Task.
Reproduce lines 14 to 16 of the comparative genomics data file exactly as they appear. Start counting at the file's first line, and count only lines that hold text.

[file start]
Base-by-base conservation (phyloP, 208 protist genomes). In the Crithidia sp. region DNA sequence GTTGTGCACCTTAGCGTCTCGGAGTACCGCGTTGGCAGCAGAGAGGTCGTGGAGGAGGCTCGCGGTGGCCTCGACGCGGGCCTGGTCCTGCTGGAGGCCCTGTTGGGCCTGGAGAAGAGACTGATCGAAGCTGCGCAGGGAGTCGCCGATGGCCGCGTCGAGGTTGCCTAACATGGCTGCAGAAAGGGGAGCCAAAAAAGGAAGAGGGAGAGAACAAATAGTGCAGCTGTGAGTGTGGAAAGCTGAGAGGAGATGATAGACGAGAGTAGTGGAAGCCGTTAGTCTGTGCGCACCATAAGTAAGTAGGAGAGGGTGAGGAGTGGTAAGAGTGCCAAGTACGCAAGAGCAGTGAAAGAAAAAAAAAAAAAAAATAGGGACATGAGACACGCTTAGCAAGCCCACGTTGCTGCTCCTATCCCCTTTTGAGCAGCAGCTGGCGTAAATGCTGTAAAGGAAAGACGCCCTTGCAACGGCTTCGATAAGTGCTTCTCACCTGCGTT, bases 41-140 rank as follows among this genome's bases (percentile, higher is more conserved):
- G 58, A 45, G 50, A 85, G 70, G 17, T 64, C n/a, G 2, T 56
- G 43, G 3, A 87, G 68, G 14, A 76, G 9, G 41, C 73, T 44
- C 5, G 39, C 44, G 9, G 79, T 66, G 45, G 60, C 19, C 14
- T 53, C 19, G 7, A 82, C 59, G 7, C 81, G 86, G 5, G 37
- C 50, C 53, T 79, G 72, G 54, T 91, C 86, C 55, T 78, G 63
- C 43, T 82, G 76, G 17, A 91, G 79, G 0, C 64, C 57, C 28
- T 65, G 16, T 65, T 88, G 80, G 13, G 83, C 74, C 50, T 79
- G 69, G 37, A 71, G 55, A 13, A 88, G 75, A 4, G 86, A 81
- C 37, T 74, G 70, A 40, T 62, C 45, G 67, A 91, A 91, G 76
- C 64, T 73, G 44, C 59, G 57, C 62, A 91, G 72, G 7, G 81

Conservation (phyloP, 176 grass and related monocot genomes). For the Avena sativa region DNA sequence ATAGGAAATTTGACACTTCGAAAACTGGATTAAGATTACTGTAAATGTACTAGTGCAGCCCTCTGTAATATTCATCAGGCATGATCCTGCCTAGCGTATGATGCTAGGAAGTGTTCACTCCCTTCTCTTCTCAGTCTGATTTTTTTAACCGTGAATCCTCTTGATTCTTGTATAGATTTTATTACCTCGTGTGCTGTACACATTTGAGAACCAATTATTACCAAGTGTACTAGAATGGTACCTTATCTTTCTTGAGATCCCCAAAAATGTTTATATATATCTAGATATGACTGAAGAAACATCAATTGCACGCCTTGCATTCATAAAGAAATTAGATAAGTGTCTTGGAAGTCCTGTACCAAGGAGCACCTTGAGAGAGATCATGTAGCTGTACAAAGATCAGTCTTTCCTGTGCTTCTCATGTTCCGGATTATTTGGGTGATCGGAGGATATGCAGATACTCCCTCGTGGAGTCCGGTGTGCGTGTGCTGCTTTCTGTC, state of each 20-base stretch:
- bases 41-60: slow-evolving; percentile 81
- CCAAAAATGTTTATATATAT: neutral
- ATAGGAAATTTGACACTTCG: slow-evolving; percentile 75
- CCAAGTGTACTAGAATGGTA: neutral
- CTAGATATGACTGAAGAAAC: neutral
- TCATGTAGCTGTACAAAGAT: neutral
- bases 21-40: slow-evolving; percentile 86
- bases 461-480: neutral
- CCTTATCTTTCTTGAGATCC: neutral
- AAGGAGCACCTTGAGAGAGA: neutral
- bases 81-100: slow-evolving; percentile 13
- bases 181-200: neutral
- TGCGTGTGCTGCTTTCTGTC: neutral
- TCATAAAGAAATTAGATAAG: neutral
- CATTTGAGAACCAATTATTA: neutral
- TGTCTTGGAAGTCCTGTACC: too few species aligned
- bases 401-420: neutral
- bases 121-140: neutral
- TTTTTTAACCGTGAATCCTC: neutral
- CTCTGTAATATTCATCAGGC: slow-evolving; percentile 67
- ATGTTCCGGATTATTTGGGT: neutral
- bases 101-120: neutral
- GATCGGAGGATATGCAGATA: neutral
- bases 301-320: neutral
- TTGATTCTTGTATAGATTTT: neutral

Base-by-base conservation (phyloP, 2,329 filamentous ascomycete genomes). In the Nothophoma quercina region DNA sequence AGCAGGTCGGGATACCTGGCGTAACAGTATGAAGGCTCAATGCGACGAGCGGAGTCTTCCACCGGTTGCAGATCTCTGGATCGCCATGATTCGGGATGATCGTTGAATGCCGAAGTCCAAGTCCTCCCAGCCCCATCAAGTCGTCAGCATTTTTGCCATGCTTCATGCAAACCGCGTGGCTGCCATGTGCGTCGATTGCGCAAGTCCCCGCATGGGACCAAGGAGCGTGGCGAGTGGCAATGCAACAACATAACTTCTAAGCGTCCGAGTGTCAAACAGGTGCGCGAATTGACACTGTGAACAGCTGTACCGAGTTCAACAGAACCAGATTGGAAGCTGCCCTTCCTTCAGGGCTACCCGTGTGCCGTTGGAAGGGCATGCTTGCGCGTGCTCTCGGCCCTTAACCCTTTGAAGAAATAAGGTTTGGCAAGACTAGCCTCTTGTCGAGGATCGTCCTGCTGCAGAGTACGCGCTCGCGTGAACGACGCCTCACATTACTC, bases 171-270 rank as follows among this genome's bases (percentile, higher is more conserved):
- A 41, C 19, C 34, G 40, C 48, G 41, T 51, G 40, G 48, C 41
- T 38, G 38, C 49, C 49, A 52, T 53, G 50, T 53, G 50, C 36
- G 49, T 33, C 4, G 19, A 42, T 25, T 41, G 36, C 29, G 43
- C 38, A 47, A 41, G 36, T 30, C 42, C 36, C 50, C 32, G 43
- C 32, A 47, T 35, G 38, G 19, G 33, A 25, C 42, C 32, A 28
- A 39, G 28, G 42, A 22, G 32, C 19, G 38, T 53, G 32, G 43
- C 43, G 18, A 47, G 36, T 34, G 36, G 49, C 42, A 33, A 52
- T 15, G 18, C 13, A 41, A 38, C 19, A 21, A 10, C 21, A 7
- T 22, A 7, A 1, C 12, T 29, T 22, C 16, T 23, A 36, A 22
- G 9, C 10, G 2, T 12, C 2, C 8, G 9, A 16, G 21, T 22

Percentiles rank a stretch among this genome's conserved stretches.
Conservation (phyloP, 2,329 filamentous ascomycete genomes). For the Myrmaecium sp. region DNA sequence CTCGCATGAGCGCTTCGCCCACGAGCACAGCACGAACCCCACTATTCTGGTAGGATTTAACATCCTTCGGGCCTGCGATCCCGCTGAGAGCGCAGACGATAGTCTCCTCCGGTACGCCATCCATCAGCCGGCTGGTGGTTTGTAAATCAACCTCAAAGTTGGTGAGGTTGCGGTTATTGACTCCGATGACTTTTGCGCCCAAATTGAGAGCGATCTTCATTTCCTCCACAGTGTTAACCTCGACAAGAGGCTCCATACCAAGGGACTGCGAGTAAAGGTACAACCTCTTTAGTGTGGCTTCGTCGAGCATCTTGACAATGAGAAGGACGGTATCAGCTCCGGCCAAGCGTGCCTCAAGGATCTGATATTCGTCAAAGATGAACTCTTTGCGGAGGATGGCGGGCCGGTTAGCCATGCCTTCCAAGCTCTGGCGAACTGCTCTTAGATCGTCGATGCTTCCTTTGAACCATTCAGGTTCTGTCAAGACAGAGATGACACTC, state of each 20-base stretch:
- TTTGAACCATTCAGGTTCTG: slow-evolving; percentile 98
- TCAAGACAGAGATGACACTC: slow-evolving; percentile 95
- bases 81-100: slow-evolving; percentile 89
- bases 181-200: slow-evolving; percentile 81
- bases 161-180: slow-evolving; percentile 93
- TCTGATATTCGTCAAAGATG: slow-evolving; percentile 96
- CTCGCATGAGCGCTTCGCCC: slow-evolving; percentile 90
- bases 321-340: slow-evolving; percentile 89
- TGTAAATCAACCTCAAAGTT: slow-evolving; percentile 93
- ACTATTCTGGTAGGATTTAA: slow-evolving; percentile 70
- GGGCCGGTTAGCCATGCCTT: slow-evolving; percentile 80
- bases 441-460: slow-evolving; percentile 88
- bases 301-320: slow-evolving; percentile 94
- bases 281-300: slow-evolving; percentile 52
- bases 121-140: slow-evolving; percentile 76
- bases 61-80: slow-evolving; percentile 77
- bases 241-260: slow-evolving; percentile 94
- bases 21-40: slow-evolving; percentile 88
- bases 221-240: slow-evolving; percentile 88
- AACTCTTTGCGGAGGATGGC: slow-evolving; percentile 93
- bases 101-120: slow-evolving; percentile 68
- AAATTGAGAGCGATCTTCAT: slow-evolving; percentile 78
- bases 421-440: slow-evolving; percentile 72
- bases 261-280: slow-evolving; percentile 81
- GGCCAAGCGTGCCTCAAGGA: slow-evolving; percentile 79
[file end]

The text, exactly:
- CCAAAAATGTTTATATATAT: neutral
- ATAGGAAATTTGACACTTCG: slow-evolving; percentile 75
- CCAAGTGTACTAGAATGGTA: neutral